Brownfiled Redevelopment Strategy Plan

Brownfiled Charrette

Project History

Project Team

Project Study Area

Latest Announcements

Brownfields Redevelopment Planning Project
The Brownfiels Project kickoff meeting will be held on June 18th, 2013 at 7:00 pm at the Charles T. Yancey Municipal Bldg., 503 West Main Street.
EPA Grant Aids Waynesboro Downtown Redevleopment
PHILADELPHIA (Oct. 1, 2012) — The U.S. Environmental Protection Agency announced $400,000 in funding to the City of Waynesboro, Va. to help assess the clean up needed for contaminated properties that will lead to potential redevelopment.

Brownfields Redevelopment Planning Project

** Upcoming Event ** Brownfield Charrette, September 23rd to 26th

Redeveloping a downtown can be difficult and tricky. Besides dealing with aging infrastructure, blighted buildings, and competition from undeveloped suburban sites, downtown properties have to deal with a commercial and industrial environmental legacy which presents a costly burden to investigate and potentially remediate. The Environmental Protection Agency (EPA) has created a series of environmental site assessments and clean up grants which are geared towards overcoming the environmental legacies facing localities.
On October 1, 2012, the City of Waynesboro officially received two brownfields assessment grants from the EPA totaling $400,000. Roughly two-thirds of these funds will go towards Environmental Site Assessments of individual properties within the Downtown and East Main Street Corridor. These site assessments will look into the land use history of sites within this area for potential hazardous substance or petroleum contaminants. In a few cases, more intensive site investigations may be necessary if the initial research determines that contaminants may be present. The goals of this process are: (A) providing a property with a “clean bill of health”/ figuring out how the property can be redeveloped with relatively few restrictions; or (B) If the property is severely contaminated, determining the best course to get it cleaned up and redevelopable. In the end, the product of these investigations can make properties more valuable because a purchaser’s “fear of the unknown” will be overcome and these properties will compete more favorably with undeveloped, suburban properties.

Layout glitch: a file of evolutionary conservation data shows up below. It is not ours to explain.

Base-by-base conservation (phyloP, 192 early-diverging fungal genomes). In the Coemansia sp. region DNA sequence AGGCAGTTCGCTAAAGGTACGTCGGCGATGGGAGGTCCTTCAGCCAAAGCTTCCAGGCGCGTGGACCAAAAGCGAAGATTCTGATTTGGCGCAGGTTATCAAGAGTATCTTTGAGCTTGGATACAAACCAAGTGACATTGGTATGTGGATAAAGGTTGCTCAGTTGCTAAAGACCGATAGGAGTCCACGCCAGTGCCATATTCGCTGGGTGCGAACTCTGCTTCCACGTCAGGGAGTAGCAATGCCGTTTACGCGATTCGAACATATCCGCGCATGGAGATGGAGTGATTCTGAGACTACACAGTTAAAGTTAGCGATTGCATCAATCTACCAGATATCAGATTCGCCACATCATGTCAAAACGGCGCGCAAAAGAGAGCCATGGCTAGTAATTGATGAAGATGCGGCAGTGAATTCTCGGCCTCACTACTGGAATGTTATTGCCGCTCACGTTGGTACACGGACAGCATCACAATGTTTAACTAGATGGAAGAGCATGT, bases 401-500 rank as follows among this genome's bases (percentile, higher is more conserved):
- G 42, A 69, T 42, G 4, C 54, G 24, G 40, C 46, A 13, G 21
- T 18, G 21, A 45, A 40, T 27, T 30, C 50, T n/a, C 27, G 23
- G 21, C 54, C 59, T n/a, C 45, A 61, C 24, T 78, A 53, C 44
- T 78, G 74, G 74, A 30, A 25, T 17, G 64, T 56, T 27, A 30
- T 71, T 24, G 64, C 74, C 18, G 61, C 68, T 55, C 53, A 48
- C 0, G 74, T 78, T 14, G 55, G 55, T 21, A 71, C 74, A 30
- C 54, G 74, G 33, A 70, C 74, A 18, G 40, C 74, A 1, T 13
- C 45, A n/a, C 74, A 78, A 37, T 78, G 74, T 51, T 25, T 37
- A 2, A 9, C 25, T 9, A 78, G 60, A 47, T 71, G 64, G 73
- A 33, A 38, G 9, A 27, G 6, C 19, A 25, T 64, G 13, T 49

The other one-third of the grant funds will go towards Reuse, Redevelopment, Revitalization Plans. Community involvement in this part of the process is important. If the community is involved in planning how the Downtown and East Main Street Corridor can and should be redeveloped, then there will be significant community buy-in when a developer proposes a new project. This is critical because if a developer knows that the community supports their project, then it significantly reduces risks to the developer and increases their willingness to invest in a community.